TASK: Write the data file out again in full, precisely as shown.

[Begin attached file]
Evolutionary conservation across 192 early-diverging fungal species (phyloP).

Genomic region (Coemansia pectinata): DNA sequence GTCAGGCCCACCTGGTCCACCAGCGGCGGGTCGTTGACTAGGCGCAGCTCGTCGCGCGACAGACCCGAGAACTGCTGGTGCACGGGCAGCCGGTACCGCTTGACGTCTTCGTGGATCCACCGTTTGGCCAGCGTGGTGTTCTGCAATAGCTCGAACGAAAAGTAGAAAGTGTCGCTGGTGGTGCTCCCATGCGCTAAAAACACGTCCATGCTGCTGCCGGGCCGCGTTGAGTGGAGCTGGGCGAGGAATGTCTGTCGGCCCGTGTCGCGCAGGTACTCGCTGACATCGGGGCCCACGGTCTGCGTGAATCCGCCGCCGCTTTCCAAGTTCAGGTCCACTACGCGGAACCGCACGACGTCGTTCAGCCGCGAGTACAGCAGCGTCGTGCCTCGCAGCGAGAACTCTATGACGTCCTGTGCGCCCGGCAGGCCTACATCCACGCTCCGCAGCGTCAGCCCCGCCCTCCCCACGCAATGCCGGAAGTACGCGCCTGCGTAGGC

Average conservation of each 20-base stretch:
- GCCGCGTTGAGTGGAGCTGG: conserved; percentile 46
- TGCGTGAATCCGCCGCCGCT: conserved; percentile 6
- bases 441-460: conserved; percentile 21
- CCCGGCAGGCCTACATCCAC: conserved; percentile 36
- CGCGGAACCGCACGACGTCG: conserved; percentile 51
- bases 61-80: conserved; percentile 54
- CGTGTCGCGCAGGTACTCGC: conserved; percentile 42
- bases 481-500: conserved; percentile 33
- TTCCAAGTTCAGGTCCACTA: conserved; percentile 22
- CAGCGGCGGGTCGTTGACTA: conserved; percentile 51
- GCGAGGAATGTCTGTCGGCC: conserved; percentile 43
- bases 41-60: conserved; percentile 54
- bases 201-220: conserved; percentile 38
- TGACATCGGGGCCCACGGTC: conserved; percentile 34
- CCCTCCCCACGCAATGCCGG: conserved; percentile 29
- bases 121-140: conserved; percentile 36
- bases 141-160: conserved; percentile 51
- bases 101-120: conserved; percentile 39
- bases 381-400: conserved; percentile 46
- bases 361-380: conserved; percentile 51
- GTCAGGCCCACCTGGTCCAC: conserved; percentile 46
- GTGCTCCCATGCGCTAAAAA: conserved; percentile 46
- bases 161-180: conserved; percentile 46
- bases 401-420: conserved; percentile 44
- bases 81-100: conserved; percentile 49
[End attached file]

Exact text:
Evolutionary conservation across 192 early-diverging fungal species (phyloP).

Genomic region (Coemansia pectinata): DNA sequence GTCAGGCCCACCTGGTCCACCAGCGGCGGGTCGTTGACTAGGCGCAGCTCGTCGCGCGACAGACCCGAGAACTGCTGGTGCACGGGCAGCCGGTACCGCTTGACGTCTTCGTGGATCCACCGTTTGGCCAGCGTGGTGTTCTGCAATAGCTCGAACGAAAAGTAGAAAGTGTCGCTGGTGGTGCTCCCATGCGCTAAAAACACGTCCATGCTGCTGCCGGGCCGCGTTGAGTGGAGCTGGGCGAGGAATGTCTGTCGGCCCGTGTCGCGCAGGTACTCGCTGACATCGGGGCCCACGGTCTGCGTGAATCCGCCGCCGCTTTCCAAGTTCAGGTCCACTACGCGGAACCGCACGACGTCGTTCAGCCGCGAGTACAGCAGCGTCGTGCCTCGCAGCGAGAACTCTATGACGTCCTGTGCGCCCGGCAGGCCTACATCCACGCTCCGCAGCGTCAGCCCCGCCCTCCCCACGCAATGCCGGAAGTACGCGCCTGCGTAGGC

Average conservation of each 20-base stretch:
- GCCGCGTTGAGTGGAGCTGG: conserved; percentile 46
- TGCGTGAATCCGCCGCCGCT: conserved; percentile 6
- bases 441-460: conserved; percentile 21
- CCCGGCAGGCCTACATCCAC: conserved; percentile 36
- CGCGGAACCGCACGACGTCG: conserved; percentile 51
- bases 61-80: conserved; percentile 54
- CGTGTCGCGCAGGTACTCGC: conserved; percentile 42
- bases 481-500: conserved; percentile 33
- TTCCAAGTTCAGGTCCACTA: conserved; percentile 22
- CAGCGGCGGGTCGTTGACTA: conserved; percentile 51
- GCGAGGAATGTCTGTCGGCC: conserved; percentile 43
- bases 41-60: conserved; percentile 54
- bases 201-220: conserved; percentile 38
- TGACATCGGGGCCCACGGTC: conserved; percentile 34
- CCCTCCCCACGCAATGCCGG: conserved; percentile 29
- bases 121-140: conserved; percentile 36
- bases 141-160: conserved; percentile 51
- bases 101-120: conserved; percentile 39
- bases 381-400: conserved; percentile 46
- bases 361-380: conserved; percentile 51
- GTCAGGCCCACCTGGTCCAC: conserved; percentile 46
- GTGCTCCCATGCGCTAAAAA: conserved; percentile 46
- bases 161-180: conserved; percentile 46
- bases 401-420: conserved; percentile 44
- bases 81-100: conserved; percentile 49